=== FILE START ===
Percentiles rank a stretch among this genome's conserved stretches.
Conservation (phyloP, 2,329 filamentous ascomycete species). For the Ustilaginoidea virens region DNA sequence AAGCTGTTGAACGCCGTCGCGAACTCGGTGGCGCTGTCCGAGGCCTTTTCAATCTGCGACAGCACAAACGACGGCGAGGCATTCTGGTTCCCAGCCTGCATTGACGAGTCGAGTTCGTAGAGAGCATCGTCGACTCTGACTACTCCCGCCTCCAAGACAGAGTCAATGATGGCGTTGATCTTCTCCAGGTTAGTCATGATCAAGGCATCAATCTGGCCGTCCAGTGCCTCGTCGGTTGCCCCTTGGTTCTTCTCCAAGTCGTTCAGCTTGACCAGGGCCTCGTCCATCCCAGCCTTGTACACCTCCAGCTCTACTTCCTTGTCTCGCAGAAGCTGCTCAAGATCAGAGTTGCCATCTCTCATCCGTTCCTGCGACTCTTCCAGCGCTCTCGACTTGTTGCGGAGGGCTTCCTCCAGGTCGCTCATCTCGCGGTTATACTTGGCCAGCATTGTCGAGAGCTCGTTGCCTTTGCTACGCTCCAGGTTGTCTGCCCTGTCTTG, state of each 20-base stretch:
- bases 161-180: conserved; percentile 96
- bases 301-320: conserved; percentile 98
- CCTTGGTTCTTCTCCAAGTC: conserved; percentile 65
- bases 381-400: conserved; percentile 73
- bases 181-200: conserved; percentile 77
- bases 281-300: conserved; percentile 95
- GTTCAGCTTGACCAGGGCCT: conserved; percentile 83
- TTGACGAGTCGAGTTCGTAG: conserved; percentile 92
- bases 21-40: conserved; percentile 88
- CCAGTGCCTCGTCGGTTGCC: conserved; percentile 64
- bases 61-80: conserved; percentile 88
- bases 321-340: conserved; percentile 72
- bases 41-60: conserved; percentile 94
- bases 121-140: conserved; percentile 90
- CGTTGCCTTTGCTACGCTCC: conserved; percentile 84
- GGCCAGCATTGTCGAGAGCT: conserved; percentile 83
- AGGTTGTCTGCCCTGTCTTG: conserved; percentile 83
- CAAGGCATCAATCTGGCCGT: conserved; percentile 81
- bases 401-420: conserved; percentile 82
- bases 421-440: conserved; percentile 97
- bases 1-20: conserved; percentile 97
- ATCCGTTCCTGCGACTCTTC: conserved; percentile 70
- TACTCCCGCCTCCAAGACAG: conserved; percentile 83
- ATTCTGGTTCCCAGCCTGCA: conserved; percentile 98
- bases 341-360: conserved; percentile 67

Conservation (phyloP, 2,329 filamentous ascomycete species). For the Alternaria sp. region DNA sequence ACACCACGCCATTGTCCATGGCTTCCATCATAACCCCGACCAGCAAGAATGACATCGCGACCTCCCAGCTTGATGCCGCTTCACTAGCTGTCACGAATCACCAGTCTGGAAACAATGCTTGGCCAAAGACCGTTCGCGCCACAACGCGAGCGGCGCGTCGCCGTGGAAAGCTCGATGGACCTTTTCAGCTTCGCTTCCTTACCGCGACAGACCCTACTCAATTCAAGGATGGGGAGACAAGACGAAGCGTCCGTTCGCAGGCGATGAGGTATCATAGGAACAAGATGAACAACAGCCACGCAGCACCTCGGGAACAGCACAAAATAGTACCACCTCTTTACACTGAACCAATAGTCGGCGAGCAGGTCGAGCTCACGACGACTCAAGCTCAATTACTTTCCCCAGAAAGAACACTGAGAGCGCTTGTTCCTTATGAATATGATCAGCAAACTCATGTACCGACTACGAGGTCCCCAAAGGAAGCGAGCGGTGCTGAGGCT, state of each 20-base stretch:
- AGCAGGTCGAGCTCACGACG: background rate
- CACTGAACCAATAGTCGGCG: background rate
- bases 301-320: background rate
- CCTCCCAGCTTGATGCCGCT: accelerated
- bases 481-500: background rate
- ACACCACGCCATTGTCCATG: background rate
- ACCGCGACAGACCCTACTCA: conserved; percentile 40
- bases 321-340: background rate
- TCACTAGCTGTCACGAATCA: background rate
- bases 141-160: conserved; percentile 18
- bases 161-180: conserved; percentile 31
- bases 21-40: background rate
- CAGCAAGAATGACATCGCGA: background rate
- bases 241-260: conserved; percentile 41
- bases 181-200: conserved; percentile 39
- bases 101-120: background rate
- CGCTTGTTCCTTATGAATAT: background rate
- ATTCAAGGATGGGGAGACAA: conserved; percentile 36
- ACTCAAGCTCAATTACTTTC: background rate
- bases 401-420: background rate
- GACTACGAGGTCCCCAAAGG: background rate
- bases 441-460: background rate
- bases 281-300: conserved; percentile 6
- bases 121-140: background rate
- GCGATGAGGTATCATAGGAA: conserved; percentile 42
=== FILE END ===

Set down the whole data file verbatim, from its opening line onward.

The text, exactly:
Percentiles rank a stretch among this genome's conserved stretches.
Conservation (phyloP, 2,329 filamentous ascomycete species). For the Ustilaginoidea virens region DNA sequence AAGCTGTTGAACGCCGTCGCGAACTCGGTGGCGCTGTCCGAGGCCTTTTCAATCTGCGACAGCACAAACGACGGCGAGGCATTCTGGTTCCCAGCCTGCATTGACGAGTCGAGTTCGTAGAGAGCATCGTCGACTCTGACTACTCCCGCCTCCAAGACAGAGTCAATGATGGCGTTGATCTTCTCCAGGTTAGTCATGATCAAGGCATCAATCTGGCCGTCCAGTGCCTCGTCGGTTGCCCCTTGGTTCTTCTCCAAGTCGTTCAGCTTGACCAGGGCCTCGTCCATCCCAGCCTTGTACACCTCCAGCTCTACTTCCTTGTCTCGCAGAAGCTGCTCAAGATCAGAGTTGCCATCTCTCATCCGTTCCTGCGACTCTTCCAGCGCTCTCGACTTGTTGCGGAGGGCTTCCTCCAGGTCGCTCATCTCGCGGTTATACTTGGCCAGCATTGTCGAGAGCTCGTTGCCTTTGCTACGCTCCAGGTTGTCTGCCCTGTCTTG, state of each 20-base stretch:
- bases 161-180: conserved; percentile 96
- bases 301-320: conserved; percentile 98
- CCTTGGTTCTTCTCCAAGTC: conserved; percentile 65
- bases 381-400: conserved; percentile 73
- bases 181-200: conserved; percentile 77
- bases 281-300: conserved; percentile 95
- GTTCAGCTTGACCAGGGCCT: conserved; percentile 83
- TTGACGAGTCGAGTTCGTAG: conserved; percentile 92
- bases 21-40: conserved; percentile 88
- CCAGTGCCTCGTCGGTTGCC: conserved; percentile 64
- bases 61-80: conserved; percentile 88
- bases 321-340: conserved; percentile 72
- bases 41-60: conserved; percentile 94
- bases 121-140: conserved; percentile 90
- CGTTGCCTTTGCTACGCTCC: conserved; percentile 84
- GGCCAGCATTGTCGAGAGCT: conserved; percentile 83
- AGGTTGTCTGCCCTGTCTTG: conserved; percentile 83
- CAAGGCATCAATCTGGCCGT: conserved; percentile 81
- bases 401-420: conserved; percentile 82
- bases 421-440: conserved; percentile 97
- bases 1-20: conserved; percentile 97
- ATCCGTTCCTGCGACTCTTC: conserved; percentile 70
- TACTCCCGCCTCCAAGACAG: conserved; percentile 83
- ATTCTGGTTCCCAGCCTGCA: conserved; percentile 98
- bases 341-360: conserved; percentile 67

Conservation (phyloP, 2,329 filamentous ascomycete species). For the Alternaria sp. region DNA sequence ACACCACGCCATTGTCCATGGCTTCCATCATAACCCCGACCAGCAAGAATGACATCGCGACCTCCCAGCTTGATGCCGCTTCACTAGCTGTCACGAATCACCAGTCTGGAAACAATGCTTGGCCAAAGACCGTTCGCGCCACAACGCGAGCGGCGCGTCGCCGTGGAAAGCTCGATGGACCTTTTCAGCTTCGCTTCCTTACCGCGACAGACCCTACTCAATTCAAGGATGGGGAGACAAGACGAAGCGTCCGTTCGCAGGCGATGAGGTATCATAGGAACAAGATGAACAACAGCCACGCAGCACCTCGGGAACAGCACAAAATAGTACCACCTCTTTACACTGAACCAATAGTCGGCGAGCAGGTCGAGCTCACGACGACTCAAGCTCAATTACTTTCCCCAGAAAGAACACTGAGAGCGCTTGTTCCTTATGAATATGATCAGCAAACTCATGTACCGACTACGAGGTCCCCAAAGGAAGCGAGCGGTGCTGAGGCT, state of each 20-base stretch:
- AGCAGGTCGAGCTCACGACG: background rate
- CACTGAACCAATAGTCGGCG: background rate
- bases 301-320: background rate
- CCTCCCAGCTTGATGCCGCT: accelerated
- bases 481-500: background rate
- ACACCACGCCATTGTCCATG: background rate
- ACCGCGACAGACCCTACTCA: conserved; percentile 40
- bases 321-340: background rate
- TCACTAGCTGTCACGAATCA: background rate
- bases 141-160: conserved; percentile 18
- bases 161-180: conserved; percentile 31
- bases 21-40: background rate
- CAGCAAGAATGACATCGCGA: background rate
- bases 241-260: conserved; percentile 41
- bases 181-200: conserved; percentile 39
- bases 101-120: background rate
- CGCTTGTTCCTTATGAATAT: background rate
- ATTCAAGGATGGGGAGACAA: conserved; percentile 36
- ACTCAAGCTCAATTACTTTC: background rate
- bases 401-420: background rate
- GACTACGAGGTCCCCAAAGG: background rate
- bases 441-460: background rate
- bases 281-300: conserved; percentile 6
- bases 121-140: background rate
- GCGATGAGGTATCATAGGAA: conserved; percentile 42